Mary in Texas

#8 annkd

annkd

    Silver Member

  • Topic Starter
  • Members
  • PipPipPipPip
  • 172 posts
  • Location:Sacramento, Ca.

Posted 13 July 2010 - 04:00 AM

Your all are just the BEST! I will begin my quest to find the best solution now that you've all given such great suggestions. What would I do without this network!!! Big hugs, Ann

#9 enjoytheride

enjoytheride

    Senior Silver Member

  • Members
  • PipPipPipPipPip
  • 367 posts

Posted 17 July 2010 - 04:02 PM

Hi- If I hold a book up too long, my hands get cold so it is not exactly like your problem. I simply stack small pillows on my lap until the book is high enough to read with out my having to do more than hold the page down. Since I already having a running start with a padded lap, it only takes three to get it high enough.

#10 enjoytheride

enjoytheride

    Senior Silver Member

  • Members
  • PipPipPipPipPip
  • 367 posts

Posted 18 July 2010 - 04:58 PM

I don't know why I didn't think of this earlier but there's a company that makes a little book table that you can roll up to a chair and it will hold the book for you. It even has a little ledge to hold the pages of the book for you. If you PM me, I'll tell you the brand name.

#11 Jeannie McClelland

Jeannie McClelland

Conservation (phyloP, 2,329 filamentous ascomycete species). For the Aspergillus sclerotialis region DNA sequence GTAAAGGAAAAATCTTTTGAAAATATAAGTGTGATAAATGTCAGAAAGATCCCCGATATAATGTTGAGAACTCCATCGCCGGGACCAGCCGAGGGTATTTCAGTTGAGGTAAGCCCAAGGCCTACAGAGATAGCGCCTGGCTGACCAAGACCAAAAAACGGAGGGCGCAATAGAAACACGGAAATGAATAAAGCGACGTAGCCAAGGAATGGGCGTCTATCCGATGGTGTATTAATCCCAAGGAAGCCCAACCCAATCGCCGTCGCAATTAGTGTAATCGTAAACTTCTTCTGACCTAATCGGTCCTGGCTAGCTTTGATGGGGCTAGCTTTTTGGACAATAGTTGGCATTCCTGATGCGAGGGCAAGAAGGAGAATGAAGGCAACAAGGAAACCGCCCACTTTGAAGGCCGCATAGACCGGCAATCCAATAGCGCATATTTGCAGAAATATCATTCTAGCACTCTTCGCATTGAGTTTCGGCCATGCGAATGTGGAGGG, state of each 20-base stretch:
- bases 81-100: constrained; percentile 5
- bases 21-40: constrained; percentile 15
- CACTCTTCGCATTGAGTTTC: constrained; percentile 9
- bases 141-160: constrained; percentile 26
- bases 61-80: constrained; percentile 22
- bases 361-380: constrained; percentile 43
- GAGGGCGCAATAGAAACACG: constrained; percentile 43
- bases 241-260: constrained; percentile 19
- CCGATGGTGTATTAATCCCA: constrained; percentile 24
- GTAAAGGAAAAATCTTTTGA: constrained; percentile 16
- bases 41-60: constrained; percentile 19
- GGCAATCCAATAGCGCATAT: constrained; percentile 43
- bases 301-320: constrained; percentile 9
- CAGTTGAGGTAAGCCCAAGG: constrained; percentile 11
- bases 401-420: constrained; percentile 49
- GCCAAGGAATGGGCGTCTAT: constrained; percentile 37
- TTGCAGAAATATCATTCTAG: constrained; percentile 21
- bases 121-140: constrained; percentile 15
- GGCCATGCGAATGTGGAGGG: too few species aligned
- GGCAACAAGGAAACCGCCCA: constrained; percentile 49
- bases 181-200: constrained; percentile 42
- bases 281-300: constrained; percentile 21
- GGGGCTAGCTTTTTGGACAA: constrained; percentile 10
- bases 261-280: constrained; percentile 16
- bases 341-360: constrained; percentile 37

Senior Gold Member

  • ISN Support Specialists
  • PipPipPipPipPipPipPipPipPipPip
  • 1,706 posts
  • Location:in the Rocky Mountains of the USA

Posted 18 July 2010 - 06:32 PM

A light bulb just went off in my head - most office supply places have little roll-around laptop computer stands that you can adjust for angle, height, etc. They have a ledge along the one edge to keep things from sliding off. The one that I am sitting at (now you know why the light bulb is only glowing dimly) also has a fixed surface for a mouse and a cuppa. It would work really well too.

Happy reading!
Jeannie McClelland
(Retired) ISN Director of Support Services
(Retired) ISN Sclero Forums Manager
(Retired) ISN Blog Manager
(Retired) ISN Assistant News Guide
(Retired) ISN Artist
International Scleroderma Network

#12 Bobby Dazzler

Bobby Dazzler

    Bronze Member

  • Members
  • PipPip
  • 16 posts
  • Location:Livingston Scotland

Posted 18 July 2010 - 10:34 PM

Hi Ann,
I also had same problem,I tried various options but recently invested in an portable media player (wireless gizmo, very trendy) and now I can just listen to the books and have the pick from thousand of titles. at first it was strange lying back with headphones on and totally hands-free and listening to the book being read out, but now I am used to it I love it as I feel its "me time" and totally relaxing. I know it can never replace actually reading a book and not for everyone but its just another option.

Take care

Bobby

#13 annkd

annkd

    Silver Member

  • Topic Starter
  • Members
  • PipPipPipPip
  • 172 posts
  • Location:Sacramento, Ca.